Cognitive Dysfunction

Do you have a dog or cat 8 years of age or older?  If so this following information may be of importance to you and your pet’s life together.

  • Both humans and animal populations are getting older due to advances in improved diet and health care.
  • Over 14% of all adults over 71 years of age have Alzheimer’s which means there are currently 820.000 cases of Alzheimer’s currently in the UK.
  • Animals over 8 years of age have been shown to suffer from cognitive dysfunction, which has many parallels with Alzheimer’s.
  • The senior dog population (those over 8 yrs. of age) is estimated at 3000000 in the UK, and the senior cat population at 2500000 (which is 30%of the total cat population).
  • As dogs and cats age, the number showing signs of cognitive dysfunction increases dramatically, as to the severity of the signs.
  • Most dogs show some signs of this condition from 10 years of age, but the pathological process behind the signs has been show to start from 8 years of age.

The age related behavioural changes identified in this condition are:

Behavioural Category

Example

Activity

Increased wandering, pacing, restlessness. Depression or apathy

 

Disorientation

Decreased recognition of familiar people, pets or places.  Getting lost in familiar locations

 

Interactions change

Decreased interest in interaction or play.  Inappropriate vocalisation, e.g. Barking for no apparent reason.

 

Sleep pattern alternations

Restless sleep or waking at night.  Increased daytime and total sleep.

 

House training

Indoor elimination at random sites.  Decreased or no signalling of intent to eliminate.  Going outdoors but elimination indoors upon returning.

 

  • Some of the same pathological changes found in humans with Alzheimer’s are also found in dogs and cats, and affect multiple structures in the brain.  Protein plaques that are found in man with the condition are also seen in dogs, and more diffuse plaques are found in cats with CD.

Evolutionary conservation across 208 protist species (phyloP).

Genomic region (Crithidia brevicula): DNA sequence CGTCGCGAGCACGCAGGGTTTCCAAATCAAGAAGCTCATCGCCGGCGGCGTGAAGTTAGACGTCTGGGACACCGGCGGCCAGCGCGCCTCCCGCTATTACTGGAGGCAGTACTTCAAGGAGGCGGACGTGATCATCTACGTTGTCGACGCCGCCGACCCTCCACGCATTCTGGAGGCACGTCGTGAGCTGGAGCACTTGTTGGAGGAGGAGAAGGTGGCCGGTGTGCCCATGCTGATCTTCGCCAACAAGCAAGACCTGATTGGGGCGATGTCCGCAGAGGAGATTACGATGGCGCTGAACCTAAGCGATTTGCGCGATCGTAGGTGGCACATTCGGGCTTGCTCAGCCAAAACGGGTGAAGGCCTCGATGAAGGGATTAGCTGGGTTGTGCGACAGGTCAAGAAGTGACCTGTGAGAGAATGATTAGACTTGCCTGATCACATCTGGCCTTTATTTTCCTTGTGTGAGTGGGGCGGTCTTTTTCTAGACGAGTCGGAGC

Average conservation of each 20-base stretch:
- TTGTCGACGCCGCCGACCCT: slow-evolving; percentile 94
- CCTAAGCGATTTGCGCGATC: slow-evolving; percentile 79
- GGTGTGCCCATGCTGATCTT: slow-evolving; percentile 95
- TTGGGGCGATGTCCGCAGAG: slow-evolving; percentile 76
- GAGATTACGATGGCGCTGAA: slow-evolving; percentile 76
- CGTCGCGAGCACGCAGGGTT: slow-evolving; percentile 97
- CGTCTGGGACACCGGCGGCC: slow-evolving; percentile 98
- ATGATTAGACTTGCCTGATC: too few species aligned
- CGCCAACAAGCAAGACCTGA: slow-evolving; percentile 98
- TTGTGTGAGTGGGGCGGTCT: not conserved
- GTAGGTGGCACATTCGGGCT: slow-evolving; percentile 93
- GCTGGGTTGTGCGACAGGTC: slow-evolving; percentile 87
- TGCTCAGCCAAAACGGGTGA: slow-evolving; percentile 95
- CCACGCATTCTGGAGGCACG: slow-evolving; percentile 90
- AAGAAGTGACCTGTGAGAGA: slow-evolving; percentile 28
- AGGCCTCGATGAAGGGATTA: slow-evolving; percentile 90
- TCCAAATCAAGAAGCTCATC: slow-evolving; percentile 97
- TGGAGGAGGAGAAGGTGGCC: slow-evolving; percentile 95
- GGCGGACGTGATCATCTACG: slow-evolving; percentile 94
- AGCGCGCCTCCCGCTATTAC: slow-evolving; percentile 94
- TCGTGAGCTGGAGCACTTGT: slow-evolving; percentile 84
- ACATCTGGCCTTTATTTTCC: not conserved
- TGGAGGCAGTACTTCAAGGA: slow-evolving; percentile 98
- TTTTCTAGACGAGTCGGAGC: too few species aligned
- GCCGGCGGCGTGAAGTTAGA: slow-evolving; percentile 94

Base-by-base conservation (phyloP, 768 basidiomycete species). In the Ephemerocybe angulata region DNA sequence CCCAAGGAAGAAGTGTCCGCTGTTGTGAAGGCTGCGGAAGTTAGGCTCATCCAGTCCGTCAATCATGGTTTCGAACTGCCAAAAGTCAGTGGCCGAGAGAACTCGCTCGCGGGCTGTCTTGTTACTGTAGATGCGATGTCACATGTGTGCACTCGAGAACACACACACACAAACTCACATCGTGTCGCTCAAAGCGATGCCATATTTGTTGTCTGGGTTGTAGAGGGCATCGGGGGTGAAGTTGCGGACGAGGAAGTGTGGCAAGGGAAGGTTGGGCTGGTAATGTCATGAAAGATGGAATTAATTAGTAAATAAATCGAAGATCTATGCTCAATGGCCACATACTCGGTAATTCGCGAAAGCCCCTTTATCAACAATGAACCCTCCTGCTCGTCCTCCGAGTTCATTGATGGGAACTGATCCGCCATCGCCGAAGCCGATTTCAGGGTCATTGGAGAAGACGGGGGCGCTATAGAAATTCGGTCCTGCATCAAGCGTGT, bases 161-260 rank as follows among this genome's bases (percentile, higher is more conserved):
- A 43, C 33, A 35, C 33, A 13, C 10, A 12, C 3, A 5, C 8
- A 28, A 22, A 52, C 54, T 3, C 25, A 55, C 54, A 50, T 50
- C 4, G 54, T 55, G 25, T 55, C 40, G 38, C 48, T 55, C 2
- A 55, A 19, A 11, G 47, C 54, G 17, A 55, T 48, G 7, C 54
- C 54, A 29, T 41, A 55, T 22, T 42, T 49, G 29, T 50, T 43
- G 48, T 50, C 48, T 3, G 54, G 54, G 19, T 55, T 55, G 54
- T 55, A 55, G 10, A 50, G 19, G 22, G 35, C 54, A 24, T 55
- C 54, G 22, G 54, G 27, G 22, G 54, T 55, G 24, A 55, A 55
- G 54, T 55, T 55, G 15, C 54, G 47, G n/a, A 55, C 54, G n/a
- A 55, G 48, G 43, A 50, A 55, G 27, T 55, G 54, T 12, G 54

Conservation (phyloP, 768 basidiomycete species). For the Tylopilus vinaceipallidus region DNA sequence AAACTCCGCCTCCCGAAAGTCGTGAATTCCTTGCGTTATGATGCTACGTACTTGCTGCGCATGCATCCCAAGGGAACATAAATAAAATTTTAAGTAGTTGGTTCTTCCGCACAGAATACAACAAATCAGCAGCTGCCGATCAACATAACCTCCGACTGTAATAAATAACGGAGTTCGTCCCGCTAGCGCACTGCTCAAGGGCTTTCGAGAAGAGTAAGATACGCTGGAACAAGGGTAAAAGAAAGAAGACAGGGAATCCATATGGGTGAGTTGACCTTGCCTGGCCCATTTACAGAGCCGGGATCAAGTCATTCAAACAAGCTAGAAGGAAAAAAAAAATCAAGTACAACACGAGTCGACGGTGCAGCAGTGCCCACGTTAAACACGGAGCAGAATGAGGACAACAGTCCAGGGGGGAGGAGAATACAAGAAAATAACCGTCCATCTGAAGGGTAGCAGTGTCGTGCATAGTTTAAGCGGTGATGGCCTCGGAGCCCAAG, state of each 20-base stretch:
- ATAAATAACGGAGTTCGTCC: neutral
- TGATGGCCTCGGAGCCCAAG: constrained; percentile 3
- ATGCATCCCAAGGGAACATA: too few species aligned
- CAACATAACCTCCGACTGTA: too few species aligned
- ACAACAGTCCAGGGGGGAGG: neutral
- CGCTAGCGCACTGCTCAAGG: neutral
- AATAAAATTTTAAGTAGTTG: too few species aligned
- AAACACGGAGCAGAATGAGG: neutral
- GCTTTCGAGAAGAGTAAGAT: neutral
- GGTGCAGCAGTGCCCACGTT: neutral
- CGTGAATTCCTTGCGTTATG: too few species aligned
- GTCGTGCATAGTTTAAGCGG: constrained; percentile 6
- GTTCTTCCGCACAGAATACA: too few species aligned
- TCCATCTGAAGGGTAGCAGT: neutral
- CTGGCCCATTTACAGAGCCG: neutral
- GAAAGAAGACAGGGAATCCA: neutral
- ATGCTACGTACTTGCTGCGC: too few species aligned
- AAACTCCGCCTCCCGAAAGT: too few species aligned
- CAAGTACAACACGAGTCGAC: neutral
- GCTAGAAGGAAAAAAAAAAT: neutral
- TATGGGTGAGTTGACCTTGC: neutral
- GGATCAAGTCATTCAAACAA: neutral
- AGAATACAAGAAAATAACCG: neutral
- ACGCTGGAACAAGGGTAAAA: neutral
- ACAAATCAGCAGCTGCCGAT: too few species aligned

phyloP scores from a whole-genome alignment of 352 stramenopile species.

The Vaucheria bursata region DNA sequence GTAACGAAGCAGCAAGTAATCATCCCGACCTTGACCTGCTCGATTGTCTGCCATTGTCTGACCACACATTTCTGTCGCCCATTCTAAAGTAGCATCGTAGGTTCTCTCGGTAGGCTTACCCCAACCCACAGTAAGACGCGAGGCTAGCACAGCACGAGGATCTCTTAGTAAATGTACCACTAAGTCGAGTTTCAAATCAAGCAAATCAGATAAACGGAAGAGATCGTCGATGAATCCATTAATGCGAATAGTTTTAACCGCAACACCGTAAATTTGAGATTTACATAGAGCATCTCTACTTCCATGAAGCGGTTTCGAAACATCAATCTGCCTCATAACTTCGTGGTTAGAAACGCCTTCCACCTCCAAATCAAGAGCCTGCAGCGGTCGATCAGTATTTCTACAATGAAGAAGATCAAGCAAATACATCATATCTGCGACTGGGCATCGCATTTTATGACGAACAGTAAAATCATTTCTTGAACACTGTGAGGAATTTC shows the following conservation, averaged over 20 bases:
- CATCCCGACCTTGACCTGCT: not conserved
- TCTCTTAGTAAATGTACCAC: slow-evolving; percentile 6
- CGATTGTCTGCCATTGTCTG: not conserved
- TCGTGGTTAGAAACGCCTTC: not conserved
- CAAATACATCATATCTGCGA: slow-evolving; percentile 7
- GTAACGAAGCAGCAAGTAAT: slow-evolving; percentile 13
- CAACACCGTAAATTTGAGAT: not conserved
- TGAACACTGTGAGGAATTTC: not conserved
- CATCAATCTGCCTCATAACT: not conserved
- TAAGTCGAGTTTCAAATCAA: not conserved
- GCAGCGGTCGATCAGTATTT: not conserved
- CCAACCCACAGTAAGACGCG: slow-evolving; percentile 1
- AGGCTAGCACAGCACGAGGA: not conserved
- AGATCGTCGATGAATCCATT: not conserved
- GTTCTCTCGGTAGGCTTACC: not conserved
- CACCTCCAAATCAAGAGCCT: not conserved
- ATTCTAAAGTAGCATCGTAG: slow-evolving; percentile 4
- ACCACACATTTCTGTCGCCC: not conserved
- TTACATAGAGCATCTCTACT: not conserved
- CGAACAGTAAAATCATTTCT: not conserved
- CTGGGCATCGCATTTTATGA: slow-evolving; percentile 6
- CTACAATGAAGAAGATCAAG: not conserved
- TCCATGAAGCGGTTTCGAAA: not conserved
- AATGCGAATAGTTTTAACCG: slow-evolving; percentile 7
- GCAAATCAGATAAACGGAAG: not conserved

• In one study 75% of senior dog owners reported at least one of the behavioural changes consistent with CDS but only 12% reported their concerns to their vet, most fearing euthanasia was the only option for age related behavioural changes, (this is not the case).
  • It is important to rule out other medical causes of behavioural changes, which can be done with physical examinations and blood tests if required. 
  • There are assessment scorecards available at My Pets Vets reception which can help us not only diagnose the condition, but assess the disease progression, and the therapeutic response.
  • This condition is progressive and irreversible, so on-going treatment for the rest of the animal’s life is required.  It has been shown that treatment that is started at the earliest stages of disease has the highest chances of success.
  • There are a number of options available for treating this condition, and helping to improve the clinical signs shown.

There are other things that you can do to help your pet, in addition to medical help, these include:

  • Keeping your pets weigh at the correct level.
  • Practice simple commands e.g. sit, stay, down and come, and make sure you reward successful responses with petting, treats of play.
  • Play recall games and ball games – use rewards to encourage
  • Use a treat ball, or puzzle bowl to help stimulate your pet’s brain.
  • If your dog has started house soiling then you need to help them relearn the rules, so take them outside frequently and praise and reward them if they toilet outside. DO NOT punish your pet if they soil in the house as this makes matters worse.

Don’t let Cognitive Dysfunction destroy the emotional bond between you and your pet, make an appointment to come in a chat to a member of the team at My Pets Vets by either popping into the surgery, or phoning 01942 677979.

7th March 2016

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